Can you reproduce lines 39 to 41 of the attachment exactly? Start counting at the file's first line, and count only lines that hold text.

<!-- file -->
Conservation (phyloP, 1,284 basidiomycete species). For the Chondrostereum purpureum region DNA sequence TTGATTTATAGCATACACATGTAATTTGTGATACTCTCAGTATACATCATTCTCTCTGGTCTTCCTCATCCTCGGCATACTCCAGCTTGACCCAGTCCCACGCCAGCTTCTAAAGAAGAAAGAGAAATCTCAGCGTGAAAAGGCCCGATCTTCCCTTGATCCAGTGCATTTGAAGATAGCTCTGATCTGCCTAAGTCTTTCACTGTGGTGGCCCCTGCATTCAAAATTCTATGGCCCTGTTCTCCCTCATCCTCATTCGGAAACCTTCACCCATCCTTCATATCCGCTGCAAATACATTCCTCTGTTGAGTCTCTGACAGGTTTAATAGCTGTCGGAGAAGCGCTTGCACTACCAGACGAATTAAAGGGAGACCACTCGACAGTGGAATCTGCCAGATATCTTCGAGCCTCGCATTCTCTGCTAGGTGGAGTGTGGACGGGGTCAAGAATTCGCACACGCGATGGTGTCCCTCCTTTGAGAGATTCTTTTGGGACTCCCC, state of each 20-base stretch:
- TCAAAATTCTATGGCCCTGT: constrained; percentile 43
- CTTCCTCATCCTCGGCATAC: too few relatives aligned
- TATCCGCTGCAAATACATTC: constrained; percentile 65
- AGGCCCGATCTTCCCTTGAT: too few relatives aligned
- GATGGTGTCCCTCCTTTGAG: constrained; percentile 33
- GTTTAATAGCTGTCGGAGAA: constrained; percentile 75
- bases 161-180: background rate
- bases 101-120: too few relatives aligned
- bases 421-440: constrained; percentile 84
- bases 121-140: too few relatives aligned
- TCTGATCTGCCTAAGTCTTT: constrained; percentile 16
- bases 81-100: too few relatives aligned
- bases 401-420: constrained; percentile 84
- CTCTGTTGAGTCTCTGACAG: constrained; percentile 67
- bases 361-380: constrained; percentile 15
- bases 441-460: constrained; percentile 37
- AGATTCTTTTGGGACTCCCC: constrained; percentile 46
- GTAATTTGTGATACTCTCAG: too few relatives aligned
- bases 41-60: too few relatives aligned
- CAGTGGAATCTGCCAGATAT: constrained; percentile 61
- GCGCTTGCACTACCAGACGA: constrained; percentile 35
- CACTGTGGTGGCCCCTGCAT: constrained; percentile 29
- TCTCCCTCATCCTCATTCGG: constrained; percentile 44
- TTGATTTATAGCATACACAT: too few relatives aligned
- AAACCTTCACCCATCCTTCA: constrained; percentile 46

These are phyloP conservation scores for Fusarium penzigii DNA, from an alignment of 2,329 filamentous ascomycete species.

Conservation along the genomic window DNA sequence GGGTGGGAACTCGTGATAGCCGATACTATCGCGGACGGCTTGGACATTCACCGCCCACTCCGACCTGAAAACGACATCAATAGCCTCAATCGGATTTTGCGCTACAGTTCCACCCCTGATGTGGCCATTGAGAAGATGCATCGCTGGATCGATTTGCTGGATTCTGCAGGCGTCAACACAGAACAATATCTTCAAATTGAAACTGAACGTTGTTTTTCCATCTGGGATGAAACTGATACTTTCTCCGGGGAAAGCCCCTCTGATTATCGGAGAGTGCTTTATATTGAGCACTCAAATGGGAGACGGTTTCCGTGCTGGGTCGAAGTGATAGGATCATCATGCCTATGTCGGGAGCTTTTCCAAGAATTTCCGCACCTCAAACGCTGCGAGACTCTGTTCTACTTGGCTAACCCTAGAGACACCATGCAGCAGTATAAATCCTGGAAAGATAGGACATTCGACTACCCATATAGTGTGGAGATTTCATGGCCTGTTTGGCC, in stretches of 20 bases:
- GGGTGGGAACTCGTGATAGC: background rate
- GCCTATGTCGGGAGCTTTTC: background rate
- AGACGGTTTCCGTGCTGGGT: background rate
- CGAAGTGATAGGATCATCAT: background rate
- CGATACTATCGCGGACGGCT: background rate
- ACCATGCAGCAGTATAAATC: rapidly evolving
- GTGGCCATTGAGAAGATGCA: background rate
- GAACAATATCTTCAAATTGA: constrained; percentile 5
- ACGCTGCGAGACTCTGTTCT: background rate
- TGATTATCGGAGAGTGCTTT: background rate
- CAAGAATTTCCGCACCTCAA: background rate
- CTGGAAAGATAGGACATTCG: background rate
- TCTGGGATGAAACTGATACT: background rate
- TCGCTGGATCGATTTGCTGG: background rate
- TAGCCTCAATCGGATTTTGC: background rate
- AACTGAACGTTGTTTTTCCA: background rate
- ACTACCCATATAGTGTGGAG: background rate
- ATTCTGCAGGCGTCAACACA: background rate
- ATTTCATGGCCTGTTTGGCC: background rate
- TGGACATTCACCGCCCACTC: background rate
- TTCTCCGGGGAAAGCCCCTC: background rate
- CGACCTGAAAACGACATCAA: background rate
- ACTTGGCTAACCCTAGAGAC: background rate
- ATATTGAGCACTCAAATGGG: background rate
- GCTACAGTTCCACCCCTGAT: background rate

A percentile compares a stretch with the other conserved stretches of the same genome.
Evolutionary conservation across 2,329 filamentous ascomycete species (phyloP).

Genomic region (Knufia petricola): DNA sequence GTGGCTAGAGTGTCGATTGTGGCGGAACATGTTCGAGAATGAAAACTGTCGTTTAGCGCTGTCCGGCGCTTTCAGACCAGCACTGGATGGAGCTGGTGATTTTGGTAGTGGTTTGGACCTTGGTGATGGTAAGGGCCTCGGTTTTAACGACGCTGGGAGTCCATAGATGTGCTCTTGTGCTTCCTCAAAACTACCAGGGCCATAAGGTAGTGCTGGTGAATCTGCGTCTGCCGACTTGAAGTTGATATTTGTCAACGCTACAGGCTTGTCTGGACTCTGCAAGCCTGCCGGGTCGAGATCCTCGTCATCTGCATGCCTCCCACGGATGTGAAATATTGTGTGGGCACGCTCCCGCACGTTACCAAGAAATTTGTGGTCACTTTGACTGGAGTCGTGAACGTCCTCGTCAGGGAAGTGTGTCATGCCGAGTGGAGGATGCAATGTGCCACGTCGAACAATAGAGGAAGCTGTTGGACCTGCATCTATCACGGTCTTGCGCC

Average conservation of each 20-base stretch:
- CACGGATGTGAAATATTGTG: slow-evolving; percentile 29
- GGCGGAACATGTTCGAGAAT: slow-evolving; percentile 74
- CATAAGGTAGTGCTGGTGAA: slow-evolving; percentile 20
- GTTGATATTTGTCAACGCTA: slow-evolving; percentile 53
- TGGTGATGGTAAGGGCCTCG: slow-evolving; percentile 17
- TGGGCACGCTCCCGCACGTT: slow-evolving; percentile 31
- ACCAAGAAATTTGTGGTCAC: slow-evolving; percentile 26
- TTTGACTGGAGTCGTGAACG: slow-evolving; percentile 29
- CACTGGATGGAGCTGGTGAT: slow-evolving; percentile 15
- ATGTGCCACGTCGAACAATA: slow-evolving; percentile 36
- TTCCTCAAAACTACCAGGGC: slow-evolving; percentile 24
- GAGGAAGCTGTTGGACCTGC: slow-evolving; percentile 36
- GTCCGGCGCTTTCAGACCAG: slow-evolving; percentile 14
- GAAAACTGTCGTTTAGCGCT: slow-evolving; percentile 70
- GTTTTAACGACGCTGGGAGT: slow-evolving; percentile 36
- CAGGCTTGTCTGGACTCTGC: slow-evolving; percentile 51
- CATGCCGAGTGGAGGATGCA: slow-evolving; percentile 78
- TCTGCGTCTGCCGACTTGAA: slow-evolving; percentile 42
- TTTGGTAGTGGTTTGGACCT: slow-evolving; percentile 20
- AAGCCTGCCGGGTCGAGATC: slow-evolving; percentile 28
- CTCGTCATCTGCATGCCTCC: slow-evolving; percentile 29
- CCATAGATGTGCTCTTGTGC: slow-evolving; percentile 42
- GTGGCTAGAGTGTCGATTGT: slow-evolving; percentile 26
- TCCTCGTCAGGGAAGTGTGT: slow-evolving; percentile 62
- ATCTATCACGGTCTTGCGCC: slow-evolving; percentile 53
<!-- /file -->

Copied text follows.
- CAAGAATTTCCGCACCTCAA: background rate
- CTGGAAAGATAGGACATTCG: background rate
- TCTGGGATGAAACTGATACT: background rate